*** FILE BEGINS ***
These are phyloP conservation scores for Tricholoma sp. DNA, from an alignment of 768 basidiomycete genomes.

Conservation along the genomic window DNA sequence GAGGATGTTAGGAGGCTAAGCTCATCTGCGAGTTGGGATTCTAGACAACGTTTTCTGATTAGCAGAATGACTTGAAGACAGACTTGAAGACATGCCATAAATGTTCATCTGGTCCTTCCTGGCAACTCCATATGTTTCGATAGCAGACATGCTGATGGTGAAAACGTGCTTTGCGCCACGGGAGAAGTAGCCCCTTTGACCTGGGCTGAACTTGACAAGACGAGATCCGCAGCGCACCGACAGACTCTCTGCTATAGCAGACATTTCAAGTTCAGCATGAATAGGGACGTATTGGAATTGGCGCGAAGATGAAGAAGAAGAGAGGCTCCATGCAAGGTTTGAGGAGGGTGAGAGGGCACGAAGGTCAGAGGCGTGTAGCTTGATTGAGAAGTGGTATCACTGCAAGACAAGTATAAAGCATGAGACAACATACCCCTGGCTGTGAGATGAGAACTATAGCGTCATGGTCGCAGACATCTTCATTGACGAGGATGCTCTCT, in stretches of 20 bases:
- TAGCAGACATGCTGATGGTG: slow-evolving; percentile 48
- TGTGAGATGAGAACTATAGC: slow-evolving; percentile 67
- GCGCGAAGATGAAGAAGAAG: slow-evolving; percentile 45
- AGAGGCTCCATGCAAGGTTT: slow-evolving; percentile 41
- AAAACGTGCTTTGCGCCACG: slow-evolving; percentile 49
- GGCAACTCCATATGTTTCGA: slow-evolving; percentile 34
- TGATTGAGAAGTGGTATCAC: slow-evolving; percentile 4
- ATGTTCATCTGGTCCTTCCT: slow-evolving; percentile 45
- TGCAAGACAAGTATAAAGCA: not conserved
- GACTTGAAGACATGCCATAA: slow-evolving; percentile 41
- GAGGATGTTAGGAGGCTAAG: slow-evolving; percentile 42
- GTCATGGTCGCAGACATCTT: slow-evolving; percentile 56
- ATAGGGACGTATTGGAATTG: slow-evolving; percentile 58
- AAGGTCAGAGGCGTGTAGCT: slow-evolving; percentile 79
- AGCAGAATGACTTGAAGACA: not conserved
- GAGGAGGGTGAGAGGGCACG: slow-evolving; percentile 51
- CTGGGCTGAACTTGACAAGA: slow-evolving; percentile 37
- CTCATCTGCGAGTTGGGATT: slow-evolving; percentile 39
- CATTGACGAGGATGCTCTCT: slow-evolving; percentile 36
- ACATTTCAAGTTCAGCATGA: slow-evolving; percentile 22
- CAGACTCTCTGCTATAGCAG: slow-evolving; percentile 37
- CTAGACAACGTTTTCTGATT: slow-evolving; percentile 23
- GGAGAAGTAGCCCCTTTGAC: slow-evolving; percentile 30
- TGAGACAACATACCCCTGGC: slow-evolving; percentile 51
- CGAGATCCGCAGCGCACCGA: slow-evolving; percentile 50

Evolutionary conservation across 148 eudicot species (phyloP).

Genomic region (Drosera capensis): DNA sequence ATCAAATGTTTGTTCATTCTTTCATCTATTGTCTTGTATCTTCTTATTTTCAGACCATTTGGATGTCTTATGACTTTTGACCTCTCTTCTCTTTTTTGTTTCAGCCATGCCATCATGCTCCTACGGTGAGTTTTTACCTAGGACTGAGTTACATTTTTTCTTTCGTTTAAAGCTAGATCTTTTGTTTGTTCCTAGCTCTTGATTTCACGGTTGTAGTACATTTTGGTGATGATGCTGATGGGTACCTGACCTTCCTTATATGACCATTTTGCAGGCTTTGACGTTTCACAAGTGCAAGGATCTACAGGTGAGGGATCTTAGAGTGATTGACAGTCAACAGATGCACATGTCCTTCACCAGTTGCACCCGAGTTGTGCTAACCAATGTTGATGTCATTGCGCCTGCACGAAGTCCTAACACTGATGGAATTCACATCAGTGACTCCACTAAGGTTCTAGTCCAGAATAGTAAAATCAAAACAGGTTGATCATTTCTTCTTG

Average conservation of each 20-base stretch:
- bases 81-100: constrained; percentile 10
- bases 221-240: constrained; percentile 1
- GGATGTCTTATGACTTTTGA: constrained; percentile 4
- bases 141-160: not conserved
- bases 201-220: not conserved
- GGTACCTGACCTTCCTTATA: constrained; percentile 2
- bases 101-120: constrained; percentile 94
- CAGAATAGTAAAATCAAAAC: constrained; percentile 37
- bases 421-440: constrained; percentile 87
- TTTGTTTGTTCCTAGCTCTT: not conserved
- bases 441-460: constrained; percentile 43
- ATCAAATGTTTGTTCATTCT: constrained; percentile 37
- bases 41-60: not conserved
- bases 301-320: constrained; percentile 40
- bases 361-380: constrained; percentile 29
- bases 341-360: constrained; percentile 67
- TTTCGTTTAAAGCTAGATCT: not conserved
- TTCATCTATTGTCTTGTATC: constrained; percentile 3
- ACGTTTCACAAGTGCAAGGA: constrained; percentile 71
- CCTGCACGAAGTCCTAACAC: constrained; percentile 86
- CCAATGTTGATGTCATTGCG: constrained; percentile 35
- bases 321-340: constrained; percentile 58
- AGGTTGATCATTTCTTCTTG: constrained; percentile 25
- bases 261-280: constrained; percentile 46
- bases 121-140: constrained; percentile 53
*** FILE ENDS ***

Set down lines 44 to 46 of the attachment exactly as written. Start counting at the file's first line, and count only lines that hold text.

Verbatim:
- bases 301-320: constrained; percentile 40
- bases 361-380: constrained; percentile 29
- bases 341-360: constrained; percentile 67